NFU petitions prime minister over pesticide proposal vote

The NFU has joined with other key stakeholders in co-signing a letter to Gordon Brown, calling on the Government to ensure that changes to pesticide regulations do not reduce growers' ability to produce food at a time of rising food prices, production costs and concerns over food security.

The letter seeks to ensure that the EU-wide impact of the proposals are fully understood and mitigated where they could have an impact on food supply. It calls for the EU Commission to publish an assessment on the effect of cut-off measures on consumers before the regulation is agreed.

NFU director-general Richard Macdonald said: "At a time of rising food prices and food security concerns we must be certain we do not introduce EU legislation that has an unacceptable impact on farmers' ability to grow reliable, supplies of high-quality food or has unseen consequences for consumers."

Other signatories include the Crop Protection Association (CPA), British Crop Production Council, British Retail Consortium and the Fresh Produce Consortium.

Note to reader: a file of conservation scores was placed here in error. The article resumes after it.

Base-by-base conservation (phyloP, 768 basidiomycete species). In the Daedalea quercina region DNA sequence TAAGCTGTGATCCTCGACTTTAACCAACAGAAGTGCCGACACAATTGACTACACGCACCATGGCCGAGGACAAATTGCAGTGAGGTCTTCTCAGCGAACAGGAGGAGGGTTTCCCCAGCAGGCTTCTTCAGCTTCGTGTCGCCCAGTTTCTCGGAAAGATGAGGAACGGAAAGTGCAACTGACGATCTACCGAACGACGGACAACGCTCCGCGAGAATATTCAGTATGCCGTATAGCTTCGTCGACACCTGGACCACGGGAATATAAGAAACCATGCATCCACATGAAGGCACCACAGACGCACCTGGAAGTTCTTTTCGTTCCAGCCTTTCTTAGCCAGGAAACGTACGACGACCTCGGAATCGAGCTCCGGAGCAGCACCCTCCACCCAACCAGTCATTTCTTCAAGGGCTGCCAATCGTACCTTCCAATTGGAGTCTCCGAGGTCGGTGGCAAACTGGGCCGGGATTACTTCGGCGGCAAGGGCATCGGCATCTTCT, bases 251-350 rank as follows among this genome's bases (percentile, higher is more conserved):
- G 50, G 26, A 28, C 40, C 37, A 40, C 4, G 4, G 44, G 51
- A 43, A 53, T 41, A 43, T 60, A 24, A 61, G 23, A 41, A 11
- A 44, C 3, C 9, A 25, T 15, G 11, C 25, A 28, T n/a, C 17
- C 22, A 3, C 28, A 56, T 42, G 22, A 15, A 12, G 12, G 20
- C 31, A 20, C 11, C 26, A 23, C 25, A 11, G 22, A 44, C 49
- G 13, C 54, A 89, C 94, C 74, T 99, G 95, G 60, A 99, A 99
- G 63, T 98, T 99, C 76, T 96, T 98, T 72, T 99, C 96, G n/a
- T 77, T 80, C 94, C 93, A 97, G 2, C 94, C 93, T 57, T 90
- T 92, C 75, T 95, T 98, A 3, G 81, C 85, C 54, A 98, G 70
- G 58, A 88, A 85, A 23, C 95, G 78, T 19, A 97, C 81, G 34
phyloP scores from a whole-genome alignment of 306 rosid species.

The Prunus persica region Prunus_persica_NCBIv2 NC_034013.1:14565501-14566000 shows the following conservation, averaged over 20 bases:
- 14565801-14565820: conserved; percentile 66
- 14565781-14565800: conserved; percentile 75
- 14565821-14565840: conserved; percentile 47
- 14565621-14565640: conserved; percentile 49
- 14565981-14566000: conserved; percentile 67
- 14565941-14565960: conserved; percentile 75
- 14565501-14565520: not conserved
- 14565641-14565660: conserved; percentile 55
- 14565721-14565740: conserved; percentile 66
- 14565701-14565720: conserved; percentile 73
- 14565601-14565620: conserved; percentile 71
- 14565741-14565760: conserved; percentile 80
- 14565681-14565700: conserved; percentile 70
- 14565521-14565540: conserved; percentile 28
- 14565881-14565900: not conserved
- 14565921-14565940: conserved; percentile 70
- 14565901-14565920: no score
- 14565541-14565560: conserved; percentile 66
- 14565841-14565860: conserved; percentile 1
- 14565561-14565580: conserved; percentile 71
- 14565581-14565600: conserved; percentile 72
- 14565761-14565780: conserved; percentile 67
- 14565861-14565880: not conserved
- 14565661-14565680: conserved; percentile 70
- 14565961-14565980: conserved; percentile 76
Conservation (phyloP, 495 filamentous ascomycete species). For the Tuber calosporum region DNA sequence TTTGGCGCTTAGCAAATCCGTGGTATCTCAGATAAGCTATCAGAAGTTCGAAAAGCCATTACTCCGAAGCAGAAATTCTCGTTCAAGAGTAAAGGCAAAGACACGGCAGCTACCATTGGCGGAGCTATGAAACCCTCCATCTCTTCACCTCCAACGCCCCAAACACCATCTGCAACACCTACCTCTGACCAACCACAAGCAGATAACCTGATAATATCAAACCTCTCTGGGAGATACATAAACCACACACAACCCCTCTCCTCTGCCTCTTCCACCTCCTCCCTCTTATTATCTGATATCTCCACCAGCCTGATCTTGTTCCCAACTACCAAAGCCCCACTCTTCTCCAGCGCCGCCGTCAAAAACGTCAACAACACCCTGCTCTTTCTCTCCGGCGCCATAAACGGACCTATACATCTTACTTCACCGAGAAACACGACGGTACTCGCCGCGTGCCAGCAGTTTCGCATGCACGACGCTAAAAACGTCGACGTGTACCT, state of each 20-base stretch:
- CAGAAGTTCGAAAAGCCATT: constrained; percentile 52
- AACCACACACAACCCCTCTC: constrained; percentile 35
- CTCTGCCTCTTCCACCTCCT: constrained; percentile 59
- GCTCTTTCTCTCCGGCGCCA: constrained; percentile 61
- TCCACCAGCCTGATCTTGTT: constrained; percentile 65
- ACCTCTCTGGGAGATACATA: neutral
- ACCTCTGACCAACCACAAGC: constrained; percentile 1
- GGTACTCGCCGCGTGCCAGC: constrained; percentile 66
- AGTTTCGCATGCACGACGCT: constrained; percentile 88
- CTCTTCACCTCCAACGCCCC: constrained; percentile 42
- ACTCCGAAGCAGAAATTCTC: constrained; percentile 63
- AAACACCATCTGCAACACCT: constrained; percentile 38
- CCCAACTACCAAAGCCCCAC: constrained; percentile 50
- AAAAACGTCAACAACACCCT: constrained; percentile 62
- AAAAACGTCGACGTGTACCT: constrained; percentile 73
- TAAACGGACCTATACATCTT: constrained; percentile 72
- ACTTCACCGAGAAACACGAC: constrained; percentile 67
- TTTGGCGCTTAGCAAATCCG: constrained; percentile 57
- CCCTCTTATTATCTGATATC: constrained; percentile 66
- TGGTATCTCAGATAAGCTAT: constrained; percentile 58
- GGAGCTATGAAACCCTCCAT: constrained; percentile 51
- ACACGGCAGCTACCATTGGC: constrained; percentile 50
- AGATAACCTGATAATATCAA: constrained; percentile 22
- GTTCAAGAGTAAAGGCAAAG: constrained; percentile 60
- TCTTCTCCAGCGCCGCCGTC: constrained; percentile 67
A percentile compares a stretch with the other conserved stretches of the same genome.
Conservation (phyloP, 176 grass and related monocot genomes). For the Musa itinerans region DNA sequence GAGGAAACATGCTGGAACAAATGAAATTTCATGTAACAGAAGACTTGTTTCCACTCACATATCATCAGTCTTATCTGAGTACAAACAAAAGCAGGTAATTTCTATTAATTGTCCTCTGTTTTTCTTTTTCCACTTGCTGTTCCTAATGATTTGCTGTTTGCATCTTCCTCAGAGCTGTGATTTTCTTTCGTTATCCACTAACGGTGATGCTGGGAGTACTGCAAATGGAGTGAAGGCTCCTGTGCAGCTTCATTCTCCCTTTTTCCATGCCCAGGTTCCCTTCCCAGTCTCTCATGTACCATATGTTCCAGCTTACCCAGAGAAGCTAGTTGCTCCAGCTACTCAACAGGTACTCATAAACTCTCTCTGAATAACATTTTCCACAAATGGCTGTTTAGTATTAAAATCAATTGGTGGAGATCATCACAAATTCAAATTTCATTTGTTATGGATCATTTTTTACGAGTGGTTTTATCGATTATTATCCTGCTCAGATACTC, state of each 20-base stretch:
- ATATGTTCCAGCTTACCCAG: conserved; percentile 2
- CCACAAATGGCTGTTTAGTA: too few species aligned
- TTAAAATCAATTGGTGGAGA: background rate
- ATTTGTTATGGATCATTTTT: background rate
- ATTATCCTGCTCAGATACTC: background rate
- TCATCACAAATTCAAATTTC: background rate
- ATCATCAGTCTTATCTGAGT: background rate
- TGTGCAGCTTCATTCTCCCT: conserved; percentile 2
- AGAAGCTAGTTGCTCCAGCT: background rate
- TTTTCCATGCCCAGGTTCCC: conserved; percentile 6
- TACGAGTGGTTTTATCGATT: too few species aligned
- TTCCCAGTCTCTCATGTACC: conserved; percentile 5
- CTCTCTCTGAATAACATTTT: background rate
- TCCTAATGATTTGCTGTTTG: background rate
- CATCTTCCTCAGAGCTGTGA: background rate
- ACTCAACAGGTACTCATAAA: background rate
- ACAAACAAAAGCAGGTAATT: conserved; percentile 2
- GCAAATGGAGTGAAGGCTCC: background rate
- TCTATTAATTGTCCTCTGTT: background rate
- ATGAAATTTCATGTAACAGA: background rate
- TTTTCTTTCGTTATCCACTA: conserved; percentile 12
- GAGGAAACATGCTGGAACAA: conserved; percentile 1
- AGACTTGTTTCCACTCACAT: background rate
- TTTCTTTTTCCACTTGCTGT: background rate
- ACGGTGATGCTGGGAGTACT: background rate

CPA chief executive Dominic Dyer said: "The UK government must take every step possible to ensure the impact of the proposals is fully understood - it is crucial that the right decisions are taken to safeguard against any serious impacts on food supply for EU consumers."

The letter, also sent to the Conservative and Liberal Democrat leaders, comes as the NFU launches an online campaign aiming to raise industry awareness of the impact of the review while urging growers and farmers to contact their MEPs urging for a "no" vote to proposed changes.

The NFU believes that growers could lose up to 15 per cent of current approved sprays including some that are critical for carrots, potatoes and parsnips. The proposals could go further, resulting in the loss of 85 per cent of all approved EU pesticides, thus increasing pest and disease problems.

- The Soil Association has called for a UK ban of all neonicotinoid pesticides following suspensions in four other European countries. Germany, Slovenia, France and Italy have halted use after the chemicals were implicated in killing honeybee populations.

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